The first thing I noticed when meeting actress Lucy Liu on the set of the Ghost House movie Rise is that she’s just breathtakingly gorgeous in person, with a devilish grin and beguiling eyes that convey an uncommon wisdom.  She’s also very petite, almost small enough to, say, put in your pocket and sneak out of the studio before security stops you and you have to quickly come up with a clever explanation for stealing the film’s diminutive and exquisite star.  I’m not saying that happened, of course.

Anyway, in Rise from writer-director Sebastian Gutierrez (read my interview HERE!), Lucy plays an investigative journalist named Sadie whose encounter with a vicious cult lands her in the morgue… where she wakes up.  No longer living and not quite dead, she goes on a hunt for the bastards responsible, which brings her across the path of renegade cop Rawlins (played by Michael Chiklis – read my interview HERE!), who is seeking retribution on the same gang of villainous vampires.

We briefly chatted about Comic Con, where I was heading the next day and where Lucy had visited years earlier to promote Ecks vs. Sever, but with the accelerated schedule of Rise’s production (a 30-day shoot with a modest seven-figure budget), she only had a few minutes to chat before my attempted larceny – er, before she had to return to shooting.  

Q: Tell me how you got involved in Rise.

Lucy:  I’d just gotten back from Montreal, doing Lucky Number Slevin there with Sir Ben Kingsley and Morgan Freeman, and I got back and got the script and read it at about three in the morning and loved it.  I asked my managers what was going on with it and they set up a meeting.  We met two days later and made the deal, it was really easy.  We just clicked, understood what the story and the character were.  We also understood it wasn’t just pure horror, it was a genre that was going toward thriller, like The Hunger.

Q:  Every since Charlie’s Angels you’ve had a number of kickass female roles.  Is that something you’ve looked for?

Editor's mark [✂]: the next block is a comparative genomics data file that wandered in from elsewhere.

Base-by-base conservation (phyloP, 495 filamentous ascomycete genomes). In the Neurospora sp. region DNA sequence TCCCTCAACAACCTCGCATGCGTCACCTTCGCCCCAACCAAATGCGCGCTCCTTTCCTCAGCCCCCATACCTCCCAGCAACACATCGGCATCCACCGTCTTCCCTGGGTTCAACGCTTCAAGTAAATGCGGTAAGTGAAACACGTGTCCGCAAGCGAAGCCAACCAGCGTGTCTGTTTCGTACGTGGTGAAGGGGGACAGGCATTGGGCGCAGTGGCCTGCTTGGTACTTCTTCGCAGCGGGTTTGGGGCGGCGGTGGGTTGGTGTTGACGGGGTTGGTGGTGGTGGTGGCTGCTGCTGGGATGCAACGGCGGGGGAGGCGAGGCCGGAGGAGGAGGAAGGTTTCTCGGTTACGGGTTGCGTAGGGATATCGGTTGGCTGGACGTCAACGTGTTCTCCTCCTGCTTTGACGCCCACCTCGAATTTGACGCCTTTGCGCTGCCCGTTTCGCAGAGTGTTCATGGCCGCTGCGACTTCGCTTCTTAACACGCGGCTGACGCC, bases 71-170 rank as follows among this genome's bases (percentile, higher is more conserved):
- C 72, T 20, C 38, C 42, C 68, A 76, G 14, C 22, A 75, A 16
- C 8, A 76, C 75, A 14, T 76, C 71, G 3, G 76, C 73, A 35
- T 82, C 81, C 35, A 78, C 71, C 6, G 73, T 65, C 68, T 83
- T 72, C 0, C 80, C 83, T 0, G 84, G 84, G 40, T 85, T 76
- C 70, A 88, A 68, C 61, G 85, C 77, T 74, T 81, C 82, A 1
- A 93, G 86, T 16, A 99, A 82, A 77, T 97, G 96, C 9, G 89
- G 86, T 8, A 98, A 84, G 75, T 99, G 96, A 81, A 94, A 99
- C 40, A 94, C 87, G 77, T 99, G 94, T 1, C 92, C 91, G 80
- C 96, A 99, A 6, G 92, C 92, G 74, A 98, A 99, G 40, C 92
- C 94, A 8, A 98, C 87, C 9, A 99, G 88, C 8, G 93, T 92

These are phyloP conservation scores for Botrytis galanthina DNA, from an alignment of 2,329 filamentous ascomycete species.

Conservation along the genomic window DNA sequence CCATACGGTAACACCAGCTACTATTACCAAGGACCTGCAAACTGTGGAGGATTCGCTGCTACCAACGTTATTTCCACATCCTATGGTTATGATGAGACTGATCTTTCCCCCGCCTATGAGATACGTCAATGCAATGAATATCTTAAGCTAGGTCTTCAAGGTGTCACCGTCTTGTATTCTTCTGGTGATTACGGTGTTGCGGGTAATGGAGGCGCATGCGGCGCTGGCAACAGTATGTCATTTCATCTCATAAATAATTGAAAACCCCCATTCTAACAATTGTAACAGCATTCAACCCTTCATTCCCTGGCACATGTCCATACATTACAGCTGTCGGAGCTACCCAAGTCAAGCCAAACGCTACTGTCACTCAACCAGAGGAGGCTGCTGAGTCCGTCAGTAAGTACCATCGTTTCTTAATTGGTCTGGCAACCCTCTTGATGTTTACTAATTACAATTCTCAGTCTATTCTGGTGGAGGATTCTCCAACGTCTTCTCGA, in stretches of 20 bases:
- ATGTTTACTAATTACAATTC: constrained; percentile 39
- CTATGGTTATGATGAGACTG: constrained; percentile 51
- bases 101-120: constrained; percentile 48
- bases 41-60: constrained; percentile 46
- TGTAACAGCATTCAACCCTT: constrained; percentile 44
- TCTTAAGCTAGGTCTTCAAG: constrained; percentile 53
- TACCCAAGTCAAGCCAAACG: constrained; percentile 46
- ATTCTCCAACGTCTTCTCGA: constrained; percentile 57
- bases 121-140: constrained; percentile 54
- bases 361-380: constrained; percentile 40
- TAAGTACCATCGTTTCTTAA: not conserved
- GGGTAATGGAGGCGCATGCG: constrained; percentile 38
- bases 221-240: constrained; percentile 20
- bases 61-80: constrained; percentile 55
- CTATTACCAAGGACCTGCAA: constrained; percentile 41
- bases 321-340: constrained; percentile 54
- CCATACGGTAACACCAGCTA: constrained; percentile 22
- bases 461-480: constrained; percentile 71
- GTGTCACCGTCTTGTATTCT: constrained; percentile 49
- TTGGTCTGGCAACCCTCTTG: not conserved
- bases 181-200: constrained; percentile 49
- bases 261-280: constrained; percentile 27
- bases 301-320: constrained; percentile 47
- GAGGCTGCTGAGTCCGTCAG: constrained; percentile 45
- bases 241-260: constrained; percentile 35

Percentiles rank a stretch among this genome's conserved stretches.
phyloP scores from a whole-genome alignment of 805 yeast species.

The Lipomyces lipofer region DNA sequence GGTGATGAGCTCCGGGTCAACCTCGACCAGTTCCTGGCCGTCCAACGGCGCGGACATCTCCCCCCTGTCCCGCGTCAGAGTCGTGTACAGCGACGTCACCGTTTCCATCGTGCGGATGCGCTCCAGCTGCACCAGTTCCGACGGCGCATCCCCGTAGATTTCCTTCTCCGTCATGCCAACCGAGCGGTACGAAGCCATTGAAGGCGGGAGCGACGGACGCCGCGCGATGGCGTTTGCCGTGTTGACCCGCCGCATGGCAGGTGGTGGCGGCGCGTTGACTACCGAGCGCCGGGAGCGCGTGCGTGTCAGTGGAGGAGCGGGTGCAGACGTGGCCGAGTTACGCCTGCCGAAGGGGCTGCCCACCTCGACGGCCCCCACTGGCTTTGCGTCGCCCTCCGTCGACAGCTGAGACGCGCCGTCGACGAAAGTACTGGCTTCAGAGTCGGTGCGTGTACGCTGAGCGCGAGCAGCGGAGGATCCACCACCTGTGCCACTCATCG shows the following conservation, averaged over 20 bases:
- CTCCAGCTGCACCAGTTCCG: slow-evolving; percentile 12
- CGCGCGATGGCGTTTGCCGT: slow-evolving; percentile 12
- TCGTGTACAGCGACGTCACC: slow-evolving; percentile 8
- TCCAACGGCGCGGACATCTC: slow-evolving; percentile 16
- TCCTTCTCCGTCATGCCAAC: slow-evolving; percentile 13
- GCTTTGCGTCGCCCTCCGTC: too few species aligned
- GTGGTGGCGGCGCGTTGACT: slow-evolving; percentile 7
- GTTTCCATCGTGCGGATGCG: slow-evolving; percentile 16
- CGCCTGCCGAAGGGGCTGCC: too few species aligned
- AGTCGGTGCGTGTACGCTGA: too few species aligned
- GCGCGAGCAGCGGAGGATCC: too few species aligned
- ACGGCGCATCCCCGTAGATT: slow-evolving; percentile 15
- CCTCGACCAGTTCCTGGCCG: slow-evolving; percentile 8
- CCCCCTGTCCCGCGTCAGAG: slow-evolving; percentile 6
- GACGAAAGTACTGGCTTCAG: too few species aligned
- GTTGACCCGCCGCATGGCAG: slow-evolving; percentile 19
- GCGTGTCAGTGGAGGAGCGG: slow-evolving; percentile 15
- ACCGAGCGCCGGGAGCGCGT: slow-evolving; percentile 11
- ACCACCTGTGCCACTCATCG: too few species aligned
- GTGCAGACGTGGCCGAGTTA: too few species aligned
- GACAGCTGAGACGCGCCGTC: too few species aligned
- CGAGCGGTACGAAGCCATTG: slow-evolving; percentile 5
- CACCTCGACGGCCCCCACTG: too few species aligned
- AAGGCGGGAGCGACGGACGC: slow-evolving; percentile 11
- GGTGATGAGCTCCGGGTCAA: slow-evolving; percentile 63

Lucy:  No, it really wasn’t.  I actually feel like this movie is less action-oriented, it’s more psychological, more of an emotional place.  You see where she comes from and where she goes.  I know that something like Kill Bill, it was a very action-oriented movie and it gave the character such a strong history as a child and why she became what she was, it offered such a great psychology of who she was.  See, I never look at something as just an action movie.

Q:  Does that appeal to you more than something like a John Woo type of movie?

Lucy:  I think in anything you do, if it has action in it that’s great, it’s always fun to watch and be a part of, but I think more than anything you need to have a character that’s dynamic in a way that has an emotional trajectory.  Otherwise it’s just – you want the audience to follow you and be invested in you.  Which is what I think is so great about Sadie, she’s not just a pure heroine.  She’s not just clean, she’s killed, murdered… she’s committed suicide, trying to get out of it.  She’s pushed into this situation, which is a cool way to introduce it to the audience.

Q:  This movie is a little more grounded in reality for a vampire movie, right?

Lucy:  Yes, there’s no teeth, no garlic, it’s not like that.  We don’t have wooden stakes through the heart [Sadie does use a crossbow to dispatch her enemies].  We hit it off immediately, it just seemed natural.

Q:  This movie has quite a pedigree for a smaller genre movie.  You, Michael Chiklis, cinematographer John Toll, Carla Gugino…

 Lucy:  Carla is amazing.  And James D’Arcy.  I think it’s because it’s a great script, and when you see something with so much potential you want to be a part of it.  Obviously it’s a really low budget movie, but I think in some ways that unites us even more, we’re all here for one reason and one reason only.

Q:  There’s a sort of freedom with that too, right?  More than you would if you were on a $100 million movie?

Lucy:  Maybe.  We’re shooting three or four scenes a day, normally you’d be lucky to get one scene a day done.  I think we’re all there getting things done and working as a team, which is really nice.  We’ve got 30 days to shoot it.  It’s a very small crew and an intimate set, which helps.  It’s nice to work on a bigger budget movie, but this is something that has a lot of heart in it.

Q:  You’re involved in producing movies now, right?

Lucy:  I have been for a few years now.  It’s an incredibly painstakingly long process.  We’ve worked on Charlie Chan for almost four years and we’re just now starting to get a script.  And Asian Brides, and Devil To Pay, which is coming up in the Fall or next year.

Q:  Tell me about those.

Lucy:  Devil To Pay is about a woman whose kids are kidnapped and she takes matters into her own hands, she has to rob a bank she works at, it’s a thriller.  Asian Brides is over at Imagine and Universal, it’s been a long process.  And then Charlie Chan is still in the works.  I also did this great independent movie called 3 Needles, it’s basically about AIDS and HIV and what’s going on in the world, and I only speak Chinese in the movie.  I don’t know when it’ll come out, it should be hitting the festivals.